Review: Lufthansa A321 Business Class (FRA-VCE)
After crossing the Atlantic in Eurowings Discover Business Class A330 and then visiting the Lufthansa Senator Lounge Frankfurt, it was time to fly Lufthansa Business Class A321 from Frankfurt to Venice.
How I booked our Lufthansa business class tickets
As a reminder, I booked our transatlantic itinerary from Tampa to Venice using Air Canada Aeroplan points. I booked the following for 70,000 Aeroplan points plus $72.58 in taxes and fees per person:
25/03 4Y65 Tampa to Frankfurt departure 8:20 p.m. arrival 10:30 a.m. (+1 day)
26/03 LH328 Frankfurt to Venice departs 12:50 p.m. arrives 2:05 p.m.
Aeroplan points are easy to find, as the program partners with American Express Membership Rewards, Capital One, and Chase Ultimate Rewards. On top of that, in the US there is the new Aeroplan® (test) credit card, which is quite lucrative.
Boarding in Lufthansa Business Class
Our 12:50 flight was scheduled to board at 12:10 from gate A56, a short walk from the A50 Senator lounge we had visited. Since boarding was 40 minutes before departure rather than 30 minutes before departure, I knew we would be departing from a far stand (since the airline boards a little earlier in these situations).
Boarding started right on time and the self-service gates were in use, so just scan your boarding pass to board. We then had to walk down stairs to a bus.
Even though there are many aspects of aviation in the United States that are terrible, I’m grateful that remote stands aren’t exactly common. because it’s just such an unpleasant experience, especially in the age of coronavirus. It took about 10 minutes for the bus to fill up, then it was about a 10 minute drive to the plane.
Then even when we got to the plane they weren’t ready to board us so we had to stand on the bus for a few more minutes.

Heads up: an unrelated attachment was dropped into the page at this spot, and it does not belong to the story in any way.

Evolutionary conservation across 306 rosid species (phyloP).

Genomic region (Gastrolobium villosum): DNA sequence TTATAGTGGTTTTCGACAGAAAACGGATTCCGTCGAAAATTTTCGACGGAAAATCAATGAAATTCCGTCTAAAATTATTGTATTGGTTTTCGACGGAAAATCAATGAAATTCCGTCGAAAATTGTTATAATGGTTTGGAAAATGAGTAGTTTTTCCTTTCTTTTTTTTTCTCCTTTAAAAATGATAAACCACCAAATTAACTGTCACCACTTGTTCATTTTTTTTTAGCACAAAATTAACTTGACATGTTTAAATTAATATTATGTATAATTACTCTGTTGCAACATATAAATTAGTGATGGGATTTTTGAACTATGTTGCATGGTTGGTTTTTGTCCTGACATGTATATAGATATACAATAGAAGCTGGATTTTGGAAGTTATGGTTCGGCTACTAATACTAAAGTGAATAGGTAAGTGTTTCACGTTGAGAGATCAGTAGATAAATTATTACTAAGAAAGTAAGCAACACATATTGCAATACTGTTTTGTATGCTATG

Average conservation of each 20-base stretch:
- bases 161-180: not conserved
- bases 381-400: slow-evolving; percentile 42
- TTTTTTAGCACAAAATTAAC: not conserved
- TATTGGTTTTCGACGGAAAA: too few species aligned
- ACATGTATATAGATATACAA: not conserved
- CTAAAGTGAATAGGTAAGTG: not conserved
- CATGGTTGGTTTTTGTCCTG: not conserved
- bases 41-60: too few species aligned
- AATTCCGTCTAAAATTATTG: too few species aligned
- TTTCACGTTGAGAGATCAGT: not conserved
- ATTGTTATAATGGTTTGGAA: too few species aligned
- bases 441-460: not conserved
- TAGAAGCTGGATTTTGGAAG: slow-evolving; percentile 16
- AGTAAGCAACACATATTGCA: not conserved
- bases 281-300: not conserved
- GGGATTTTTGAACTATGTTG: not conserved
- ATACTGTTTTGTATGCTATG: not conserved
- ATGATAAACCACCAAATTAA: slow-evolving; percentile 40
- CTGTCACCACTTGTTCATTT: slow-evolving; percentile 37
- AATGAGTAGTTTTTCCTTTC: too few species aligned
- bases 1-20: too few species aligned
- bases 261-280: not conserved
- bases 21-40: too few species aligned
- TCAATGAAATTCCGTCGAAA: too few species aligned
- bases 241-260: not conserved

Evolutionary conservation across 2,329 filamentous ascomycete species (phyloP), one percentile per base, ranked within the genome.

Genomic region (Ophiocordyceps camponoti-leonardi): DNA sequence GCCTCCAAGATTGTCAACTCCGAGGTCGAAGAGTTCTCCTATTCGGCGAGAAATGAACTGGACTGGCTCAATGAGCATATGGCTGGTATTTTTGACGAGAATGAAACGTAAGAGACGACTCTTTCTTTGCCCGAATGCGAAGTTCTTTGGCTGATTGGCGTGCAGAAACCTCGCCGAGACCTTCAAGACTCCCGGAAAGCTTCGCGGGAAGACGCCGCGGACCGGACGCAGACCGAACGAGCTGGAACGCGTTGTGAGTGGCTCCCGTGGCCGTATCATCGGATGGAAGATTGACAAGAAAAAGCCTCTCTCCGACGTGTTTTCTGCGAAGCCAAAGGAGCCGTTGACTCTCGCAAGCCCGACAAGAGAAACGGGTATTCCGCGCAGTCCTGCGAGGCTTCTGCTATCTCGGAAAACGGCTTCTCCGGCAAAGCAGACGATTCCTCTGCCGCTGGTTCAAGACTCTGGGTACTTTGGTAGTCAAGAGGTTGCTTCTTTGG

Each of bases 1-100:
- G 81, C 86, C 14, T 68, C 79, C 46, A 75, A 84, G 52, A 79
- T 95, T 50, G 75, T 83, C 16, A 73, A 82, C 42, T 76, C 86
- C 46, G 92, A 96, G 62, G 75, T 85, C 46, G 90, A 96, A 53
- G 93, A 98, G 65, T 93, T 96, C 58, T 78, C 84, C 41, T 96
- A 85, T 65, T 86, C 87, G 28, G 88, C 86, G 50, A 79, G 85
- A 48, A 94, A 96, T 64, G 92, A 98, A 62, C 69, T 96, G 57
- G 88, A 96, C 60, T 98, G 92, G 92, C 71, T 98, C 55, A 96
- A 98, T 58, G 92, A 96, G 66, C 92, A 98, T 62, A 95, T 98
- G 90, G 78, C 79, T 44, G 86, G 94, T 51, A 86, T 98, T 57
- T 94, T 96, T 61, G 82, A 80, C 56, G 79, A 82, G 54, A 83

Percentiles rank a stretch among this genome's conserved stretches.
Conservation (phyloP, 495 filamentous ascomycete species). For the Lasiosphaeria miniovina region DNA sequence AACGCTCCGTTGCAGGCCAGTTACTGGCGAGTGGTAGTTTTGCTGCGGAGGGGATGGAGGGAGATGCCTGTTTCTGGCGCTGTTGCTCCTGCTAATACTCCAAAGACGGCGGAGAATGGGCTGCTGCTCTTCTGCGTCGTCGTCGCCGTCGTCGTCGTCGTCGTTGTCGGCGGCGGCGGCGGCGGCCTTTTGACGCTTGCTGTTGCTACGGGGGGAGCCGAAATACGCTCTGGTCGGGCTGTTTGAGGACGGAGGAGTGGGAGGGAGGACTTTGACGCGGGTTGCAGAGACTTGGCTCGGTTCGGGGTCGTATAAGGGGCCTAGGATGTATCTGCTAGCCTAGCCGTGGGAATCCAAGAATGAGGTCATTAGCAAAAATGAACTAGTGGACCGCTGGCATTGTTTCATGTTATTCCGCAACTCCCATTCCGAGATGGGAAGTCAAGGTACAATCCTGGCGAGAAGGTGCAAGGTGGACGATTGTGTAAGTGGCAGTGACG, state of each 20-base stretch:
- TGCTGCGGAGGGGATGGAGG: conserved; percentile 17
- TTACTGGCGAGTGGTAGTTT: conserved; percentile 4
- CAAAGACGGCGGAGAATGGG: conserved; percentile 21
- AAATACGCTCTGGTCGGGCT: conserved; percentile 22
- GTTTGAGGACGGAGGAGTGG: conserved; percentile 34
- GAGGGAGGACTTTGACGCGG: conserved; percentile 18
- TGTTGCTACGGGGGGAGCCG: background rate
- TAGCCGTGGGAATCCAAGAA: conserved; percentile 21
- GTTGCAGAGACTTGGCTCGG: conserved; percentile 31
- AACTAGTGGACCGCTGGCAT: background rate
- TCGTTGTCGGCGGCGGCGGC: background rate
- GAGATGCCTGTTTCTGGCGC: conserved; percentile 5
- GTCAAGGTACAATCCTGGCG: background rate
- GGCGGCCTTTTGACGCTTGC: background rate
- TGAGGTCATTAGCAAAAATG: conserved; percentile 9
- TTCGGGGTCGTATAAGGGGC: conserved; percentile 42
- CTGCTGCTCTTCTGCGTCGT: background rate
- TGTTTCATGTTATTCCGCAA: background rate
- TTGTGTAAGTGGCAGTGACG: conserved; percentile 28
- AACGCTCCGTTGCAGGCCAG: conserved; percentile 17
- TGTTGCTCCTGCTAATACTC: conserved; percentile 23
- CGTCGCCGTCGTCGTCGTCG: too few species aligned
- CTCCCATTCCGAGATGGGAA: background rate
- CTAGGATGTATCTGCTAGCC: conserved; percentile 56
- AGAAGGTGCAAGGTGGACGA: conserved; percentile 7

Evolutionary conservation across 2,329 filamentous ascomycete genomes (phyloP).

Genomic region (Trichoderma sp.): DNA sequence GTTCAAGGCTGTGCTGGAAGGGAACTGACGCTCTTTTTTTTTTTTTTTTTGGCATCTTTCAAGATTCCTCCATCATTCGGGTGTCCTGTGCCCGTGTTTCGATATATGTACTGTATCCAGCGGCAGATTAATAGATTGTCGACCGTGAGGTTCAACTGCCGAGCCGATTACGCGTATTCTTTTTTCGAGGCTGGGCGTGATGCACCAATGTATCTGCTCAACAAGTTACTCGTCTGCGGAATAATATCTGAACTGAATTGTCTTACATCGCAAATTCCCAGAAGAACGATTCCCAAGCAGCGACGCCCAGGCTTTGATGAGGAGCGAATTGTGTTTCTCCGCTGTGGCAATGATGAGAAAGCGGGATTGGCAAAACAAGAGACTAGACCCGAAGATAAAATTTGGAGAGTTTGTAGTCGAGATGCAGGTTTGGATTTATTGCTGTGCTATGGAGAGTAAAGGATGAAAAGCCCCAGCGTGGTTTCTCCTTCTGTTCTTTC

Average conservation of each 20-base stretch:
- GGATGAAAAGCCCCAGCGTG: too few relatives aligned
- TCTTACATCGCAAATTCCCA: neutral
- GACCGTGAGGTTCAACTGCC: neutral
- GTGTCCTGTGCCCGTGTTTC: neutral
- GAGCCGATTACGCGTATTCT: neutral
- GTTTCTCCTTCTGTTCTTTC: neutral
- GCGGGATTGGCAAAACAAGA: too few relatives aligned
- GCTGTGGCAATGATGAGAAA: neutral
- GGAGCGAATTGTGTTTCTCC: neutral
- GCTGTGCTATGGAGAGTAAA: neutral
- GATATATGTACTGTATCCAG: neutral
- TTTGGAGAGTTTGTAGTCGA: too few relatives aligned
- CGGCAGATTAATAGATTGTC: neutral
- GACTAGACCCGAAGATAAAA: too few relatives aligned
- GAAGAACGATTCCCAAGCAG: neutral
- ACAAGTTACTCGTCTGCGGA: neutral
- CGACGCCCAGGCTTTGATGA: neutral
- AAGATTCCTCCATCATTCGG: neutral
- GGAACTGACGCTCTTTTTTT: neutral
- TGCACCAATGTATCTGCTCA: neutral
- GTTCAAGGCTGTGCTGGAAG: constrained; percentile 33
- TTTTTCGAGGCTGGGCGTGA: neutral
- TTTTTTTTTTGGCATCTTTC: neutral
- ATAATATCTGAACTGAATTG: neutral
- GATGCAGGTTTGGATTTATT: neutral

The only good thing about taking a bus to a far stand is the great view of the plane from the apron.
We were flying a Lufthansa Airbus A321 with registration code D-AIRL, which was about 27 years old, as it joined the Lufthansa fleet in 1994.
Lufthansa A321 business class cabin and seats
On intra-European flights, business class simply consists of economy seats with a blocked middle. Because of this, the size of the cabin can be adjusted for each flight. On this particular flight, the business class cabin was huge and went all the way up to row 14.
So while all intra-European business class seats are generally created equal, that is not the case on this aircraft, given the location of the exit row. For example, you won’t want to sit in seats 9A and 9C, which are right in front of the exit row and don’t have a window.
The 9D seat has the advantage of only having one seat next to it, which means no one else is sitting with you. However, you have the same problem with missing views.
Meanwhile, seats 11A and 11C have virtually unlimited legroom. If there’s too much legroom, these seats would be, considering you can’t reach anything stored under the front seat.
We booked last minute (due to Eurowings Discover being cancelled), and at the time seats 11D and 11F were the best options, located just behind the exit row. The 11F was a totally standard seat in terms of legroom, while the 11D was right behind the flight attendant’s jump seat. This meant that there was a little more legroom, but also that there was no storage under the seat. Again, you can still store stuff under the center seat.
Then rows 12 and 14 were totally standard, just in front of the curtain.
Of the 46 business class seats, about 32 were occupied, so the cabin was reasonably busy, but not full.
The cabin was well maintained considering the age of the plane, although it still had no bells and whistles. There were hanging consoles with individual air nozzles. However, there were no power outlets. Again, Lufthansa has not even installed power ports on the new Airbus A320neos. Obviously not a major issue for the short flight to Venice, but it’s a different store if you’re flying to Athens.